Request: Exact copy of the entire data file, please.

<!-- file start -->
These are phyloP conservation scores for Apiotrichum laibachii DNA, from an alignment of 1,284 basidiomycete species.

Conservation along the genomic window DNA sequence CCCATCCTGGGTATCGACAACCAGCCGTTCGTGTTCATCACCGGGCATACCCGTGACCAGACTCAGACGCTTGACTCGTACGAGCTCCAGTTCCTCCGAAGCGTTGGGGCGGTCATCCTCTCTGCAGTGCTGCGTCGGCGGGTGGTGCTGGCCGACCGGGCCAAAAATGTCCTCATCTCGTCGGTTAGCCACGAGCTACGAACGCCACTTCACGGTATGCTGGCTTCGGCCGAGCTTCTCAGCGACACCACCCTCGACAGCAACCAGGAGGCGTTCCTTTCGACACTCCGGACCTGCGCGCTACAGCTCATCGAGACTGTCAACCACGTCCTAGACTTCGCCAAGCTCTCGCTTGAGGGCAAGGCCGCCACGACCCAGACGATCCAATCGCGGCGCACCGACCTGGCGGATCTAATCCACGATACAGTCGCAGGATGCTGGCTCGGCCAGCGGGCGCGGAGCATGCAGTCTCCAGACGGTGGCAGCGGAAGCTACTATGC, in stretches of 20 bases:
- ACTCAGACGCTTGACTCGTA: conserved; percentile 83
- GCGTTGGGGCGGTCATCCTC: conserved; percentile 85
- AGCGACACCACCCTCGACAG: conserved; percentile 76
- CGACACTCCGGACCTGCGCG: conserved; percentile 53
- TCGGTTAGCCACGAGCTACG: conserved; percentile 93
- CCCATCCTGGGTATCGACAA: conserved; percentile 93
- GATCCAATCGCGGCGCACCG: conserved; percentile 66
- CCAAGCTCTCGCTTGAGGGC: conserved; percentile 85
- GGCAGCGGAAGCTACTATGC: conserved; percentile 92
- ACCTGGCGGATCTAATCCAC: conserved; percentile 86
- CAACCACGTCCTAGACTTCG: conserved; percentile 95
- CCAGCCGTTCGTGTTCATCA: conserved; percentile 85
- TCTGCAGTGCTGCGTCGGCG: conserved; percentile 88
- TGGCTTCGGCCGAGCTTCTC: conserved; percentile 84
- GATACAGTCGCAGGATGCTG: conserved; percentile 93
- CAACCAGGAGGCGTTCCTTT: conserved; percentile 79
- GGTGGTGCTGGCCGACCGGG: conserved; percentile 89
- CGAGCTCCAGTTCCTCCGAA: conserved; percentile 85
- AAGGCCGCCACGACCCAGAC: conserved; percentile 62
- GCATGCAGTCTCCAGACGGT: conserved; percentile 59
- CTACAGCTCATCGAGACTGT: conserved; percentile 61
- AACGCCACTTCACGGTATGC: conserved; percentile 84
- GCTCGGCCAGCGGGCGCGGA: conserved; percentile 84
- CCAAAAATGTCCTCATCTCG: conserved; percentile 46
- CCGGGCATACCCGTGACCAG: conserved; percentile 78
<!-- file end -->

These are phyloP conservation scores for Apiotrichum laibachii DNA, from an alignment of 1,284 basidiomycete species.

Conservation along the genomic window DNA sequence CCCATCCTGGGTATCGACAACCAGCCGTTCGTGTTCATCACCGGGCATACCCGTGACCAGACTCAGACGCTTGACTCGTACGAGCTCCAGTTCCTCCGAAGCGTTGGGGCGGTCATCCTCTCTGCAGTGCTGCGTCGGCGGGTGGTGCTGGCCGACCGGGCCAAAAATGTCCTCATCTCGTCGGTTAGCCACGAGCTACGAACGCCACTTCACGGTATGCTGGCTTCGGCCGAGCTTCTCAGCGACACCACCCTCGACAGCAACCAGGAGGCGTTCCTTTCGACACTCCGGACCTGCGCGCTACAGCTCATCGAGACTGTCAACCACGTCCTAGACTTCGCCAAGCTCTCGCTTGAGGGCAAGGCCGCCACGACCCAGACGATCCAATCGCGGCGCACCGACCTGGCGGATCTAATCCACGATACAGTCGCAGGATGCTGGCTCGGCCAGCGGGCGCGGAGCATGCAGTCTCCAGACGGTGGCAGCGGAAGCTACTATGC, in stretches of 20 bases:
- ACTCAGACGCTTGACTCGTA: conserved; percentile 83
- GCGTTGGGGCGGTCATCCTC: conserved; percentile 85
- AGCGACACCACCCTCGACAG: conserved; percentile 76
- CGACACTCCGGACCTGCGCG: conserved; percentile 53
- TCGGTTAGCCACGAGCTACG: conserved; percentile 93
- CCCATCCTGGGTATCGACAA: conserved; percentile 93
- GATCCAATCGCGGCGCACCG: conserved; percentile 66
- CCAAGCTCTCGCTTGAGGGC: conserved; percentile 85
- GGCAGCGGAAGCTACTATGC: conserved; percentile 92
- ACCTGGCGGATCTAATCCAC: conserved; percentile 86
- CAACCACGTCCTAGACTTCG: conserved; percentile 95
- CCAGCCGTTCGTGTTCATCA: conserved; percentile 85
- TCTGCAGTGCTGCGTCGGCG: conserved; percentile 88
- TGGCTTCGGCCGAGCTTCTC: conserved; percentile 84
- GATACAGTCGCAGGATGCTG: conserved; percentile 93
- CAACCAGGAGGCGTTCCTTT: conserved; percentile 79
- GGTGGTGCTGGCCGACCGGG: conserved; percentile 89
- CGAGCTCCAGTTCCTCCGAA: conserved; percentile 85
- AAGGCCGCCACGACCCAGAC: conserved; percentile 62
- GCATGCAGTCTCCAGACGGT: conserved; percentile 59
- CTACAGCTCATCGAGACTGT: conserved; percentile 61
- AACGCCACTTCACGGTATGC: conserved; percentile 84
- GCTCGGCCAGCGGGCGCGGA: conserved; percentile 84
- CCAAAAATGTCCTCATCTCG: conserved; percentile 46
- CCGGGCATACCCGTGACCAG: conserved; percentile 78